Automated Synoptic Observing System (ASOS) data from 2010 to 2014 were obtained from the Korean Meteorological Administration (KMA). ASOS collects data every minute, including temperatures (°C), relative humidity (%), and air pressure (hPa), and KMA provides city-level daily average of these meteorological variables. Because air pollution has been reported to have a short-term effect on renal morbidity , we also obtained hourly concentrations of particulate matter with an aerodynamic diameter of < 10 μm (PM10) from 27 monitoring sites operated by the Korean National Institute of Environmental Research. Hourly mean concentrations across the monitoring sites were calculated by averaging monitor-specific concentrations, then we calculated the daily representative concentrations of PM10 by averaging the 24-h values from all monitoring stations in Seoul. The data were grouped into two seasons: warm (April–September) and cool (October–March).
We used a time-stratified case-crossover design based on conditional logistic regression to analyze the short-term effects of temperature on AKI-ED visits. The case-crossover design, which is a variant of the case-control design, is largely used in environmental epidemiology research  for evaluating when the outcome is acute and the exposure is transient . Comparisons were made between the case day (the day of the case visits ED) and several control days. In this way, each patient serves as his/her own control on days other than the case day with measured and unmeasured potential confounding factors such as age, sex, smoking status, and other genetic predisposition. Moreover, these are automatically controlled by perfect matching. The control days were selected as the same month and year and matched by day of week for each case. This time-stratified method of selecting comparison days avoids bias resulting from time trends in examination of the environmental exposures. Long-term and seasonal time trends and day of the week were also controlled by design . We included potential time-varying confounders, which are relative humidity and barometric pressure in the model. We also performed sensitivity analyses to examine the confounding effects of PM10 (lag 0–1).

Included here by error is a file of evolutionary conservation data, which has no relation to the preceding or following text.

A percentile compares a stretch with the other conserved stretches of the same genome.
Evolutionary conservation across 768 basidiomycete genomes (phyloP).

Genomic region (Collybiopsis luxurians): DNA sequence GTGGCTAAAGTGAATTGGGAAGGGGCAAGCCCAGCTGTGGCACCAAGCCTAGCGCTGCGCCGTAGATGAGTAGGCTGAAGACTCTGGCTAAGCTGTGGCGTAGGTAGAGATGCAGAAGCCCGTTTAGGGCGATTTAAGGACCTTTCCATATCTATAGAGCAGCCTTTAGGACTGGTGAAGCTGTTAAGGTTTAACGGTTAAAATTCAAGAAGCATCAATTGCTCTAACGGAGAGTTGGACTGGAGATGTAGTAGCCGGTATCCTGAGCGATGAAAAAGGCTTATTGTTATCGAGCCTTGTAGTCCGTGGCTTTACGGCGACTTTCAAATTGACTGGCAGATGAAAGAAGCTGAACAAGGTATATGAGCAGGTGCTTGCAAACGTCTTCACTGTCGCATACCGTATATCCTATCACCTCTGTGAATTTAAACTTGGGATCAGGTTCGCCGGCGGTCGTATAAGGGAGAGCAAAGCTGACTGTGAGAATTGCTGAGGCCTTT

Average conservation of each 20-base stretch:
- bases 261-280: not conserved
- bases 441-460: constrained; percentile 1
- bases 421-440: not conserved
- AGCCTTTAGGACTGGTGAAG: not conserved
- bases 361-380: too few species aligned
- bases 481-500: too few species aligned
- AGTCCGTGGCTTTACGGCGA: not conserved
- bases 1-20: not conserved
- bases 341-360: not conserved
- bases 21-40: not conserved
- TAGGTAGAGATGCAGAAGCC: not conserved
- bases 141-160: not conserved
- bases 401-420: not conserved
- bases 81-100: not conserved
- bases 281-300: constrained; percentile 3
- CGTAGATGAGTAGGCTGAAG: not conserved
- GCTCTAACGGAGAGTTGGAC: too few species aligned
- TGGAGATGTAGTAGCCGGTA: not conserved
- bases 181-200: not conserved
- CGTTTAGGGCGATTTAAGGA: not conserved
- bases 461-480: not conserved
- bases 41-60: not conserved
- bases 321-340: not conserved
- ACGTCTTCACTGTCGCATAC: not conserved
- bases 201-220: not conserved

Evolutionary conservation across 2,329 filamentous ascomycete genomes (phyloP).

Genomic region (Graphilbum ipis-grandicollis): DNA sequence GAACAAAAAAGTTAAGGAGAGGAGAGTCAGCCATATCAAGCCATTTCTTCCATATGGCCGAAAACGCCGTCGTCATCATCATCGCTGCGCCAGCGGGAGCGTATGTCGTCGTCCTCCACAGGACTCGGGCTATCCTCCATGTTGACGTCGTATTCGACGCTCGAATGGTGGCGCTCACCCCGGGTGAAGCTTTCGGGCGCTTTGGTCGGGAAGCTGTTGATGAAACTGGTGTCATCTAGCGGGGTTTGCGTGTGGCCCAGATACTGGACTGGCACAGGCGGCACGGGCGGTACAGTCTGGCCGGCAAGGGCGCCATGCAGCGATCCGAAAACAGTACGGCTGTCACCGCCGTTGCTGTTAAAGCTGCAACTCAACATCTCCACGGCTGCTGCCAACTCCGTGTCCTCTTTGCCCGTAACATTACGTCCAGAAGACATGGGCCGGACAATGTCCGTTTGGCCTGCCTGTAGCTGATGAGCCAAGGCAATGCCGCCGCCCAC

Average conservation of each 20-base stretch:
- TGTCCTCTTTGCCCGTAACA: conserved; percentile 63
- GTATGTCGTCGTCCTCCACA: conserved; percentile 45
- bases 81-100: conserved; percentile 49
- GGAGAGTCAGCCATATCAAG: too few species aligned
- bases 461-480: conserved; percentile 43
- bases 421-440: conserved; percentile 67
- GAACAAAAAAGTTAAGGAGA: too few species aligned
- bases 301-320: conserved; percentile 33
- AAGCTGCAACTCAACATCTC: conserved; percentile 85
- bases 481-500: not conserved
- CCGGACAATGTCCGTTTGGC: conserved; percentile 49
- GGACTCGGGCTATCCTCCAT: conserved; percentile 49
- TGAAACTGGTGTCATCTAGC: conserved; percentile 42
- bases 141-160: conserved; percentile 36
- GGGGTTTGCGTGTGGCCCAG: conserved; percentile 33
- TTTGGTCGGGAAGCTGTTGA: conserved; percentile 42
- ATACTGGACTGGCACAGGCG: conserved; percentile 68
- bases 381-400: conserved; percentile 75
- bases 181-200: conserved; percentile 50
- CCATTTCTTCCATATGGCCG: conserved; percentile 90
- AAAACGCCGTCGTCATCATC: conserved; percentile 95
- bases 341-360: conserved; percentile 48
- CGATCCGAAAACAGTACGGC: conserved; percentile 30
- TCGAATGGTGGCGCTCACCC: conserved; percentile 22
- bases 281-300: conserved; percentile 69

To explore the susceptibility of groups to the influence of temperature, we modelled the interactions between temperature and each subgroup, namely, age, sex, comorbidities (hypertension and diabetes), and season, to determine whether the effects of temperature differ in these aspects because the case-crossover design cancelled out the potential confounding time-invariant variables.
A significance level of α = 0.05 was adopted for each test. Statistical analysis was conducted using R software version 3.1.0 with the survival package (R Foundation for Statistical Computing, http://www.R-project.org).
Demographic characteristics of patients with acute kidney injury who visited the emergency department
No. of subjects
AKI with coexisting hypertension
AKI with coexisting diabetes
Descriptive statistics for environmental variables in Seoul, South Korea, 2010–2014
Mean temperature (°C)
Mean relative humidity (%)
Mean pressure (hPa)
Mean PM10 (μg/m3)